Enter a search term such as “mobile analytics” or browse our content using the filters above.
That’s not only a poor Scrabble score but we also couldn’t find any results matching
Check your spelling or try broadening your search.
Sorry about this, there is a problem with our search at the moment.
Please try again later.
Amazon has launched its long-anticipated video downloading service, marking its entrance into the online TV and movie business.
Dubbed Amazon Unbox, the service will offer TV programmes from a wide range of broadcasters including MTV, the BBC, Fox, Nickelodeon and The History Channel.
The major movie studios participating include Paramount, 20th Century Fox, Sony, Universal Studios, Warner Bros., Lionsgate Entertainment and MGM. However, Walt Disney - owned by Apple, which is expected to launch an iTunes-based movie service shortly - has not got involved.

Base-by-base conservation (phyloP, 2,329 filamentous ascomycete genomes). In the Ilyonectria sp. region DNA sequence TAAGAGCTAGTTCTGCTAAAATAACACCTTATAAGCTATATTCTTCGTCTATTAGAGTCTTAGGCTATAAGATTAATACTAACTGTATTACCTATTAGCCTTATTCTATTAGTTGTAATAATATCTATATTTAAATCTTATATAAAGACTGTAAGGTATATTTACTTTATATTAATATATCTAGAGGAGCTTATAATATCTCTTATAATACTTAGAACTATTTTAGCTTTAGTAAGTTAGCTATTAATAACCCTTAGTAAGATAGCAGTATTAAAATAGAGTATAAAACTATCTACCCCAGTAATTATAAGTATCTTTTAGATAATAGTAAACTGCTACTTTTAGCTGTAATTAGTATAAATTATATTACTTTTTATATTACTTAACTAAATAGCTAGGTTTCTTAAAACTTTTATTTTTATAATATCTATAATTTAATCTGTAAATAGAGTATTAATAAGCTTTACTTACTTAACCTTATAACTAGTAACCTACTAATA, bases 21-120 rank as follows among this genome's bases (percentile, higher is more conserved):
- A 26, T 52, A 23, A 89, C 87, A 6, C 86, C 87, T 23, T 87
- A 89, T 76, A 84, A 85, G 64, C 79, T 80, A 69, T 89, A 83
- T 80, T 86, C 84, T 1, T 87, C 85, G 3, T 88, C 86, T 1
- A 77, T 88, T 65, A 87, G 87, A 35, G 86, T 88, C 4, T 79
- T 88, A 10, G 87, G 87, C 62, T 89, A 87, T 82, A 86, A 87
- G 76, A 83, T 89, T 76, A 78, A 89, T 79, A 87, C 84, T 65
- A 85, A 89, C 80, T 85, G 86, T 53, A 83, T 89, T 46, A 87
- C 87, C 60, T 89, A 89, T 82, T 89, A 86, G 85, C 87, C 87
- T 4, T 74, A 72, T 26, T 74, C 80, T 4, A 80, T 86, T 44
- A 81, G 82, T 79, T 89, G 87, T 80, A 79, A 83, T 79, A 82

Amazon said TV shows would cost US$1.99 per episode - the same as Apple's TV service, launched last year - while movies will cost between US$7.99 and US$14.99, or US$3.99 to rent.
Amazon said it would deliver content at 2.5 Mbits/s, and use progressive downloading, so that a "typical cable broadband customer" would have to wait five minutes to watch a film they have ordered.
Customers renting a movie can keep it for 30 days, but have only 24 hours after they start watching it.
The etailer certainly has the customer base and range of studio partnerships to make a serious play in the video downloading space - it's main problem will be Apple.
In June, Apple said it had sold more than 30 million videos, and was selling them at a rate of around 1 million a week. It is expected to announce its movie downloading service next week, but it is yet to emerge whether it has the support of as many studios as Amazon.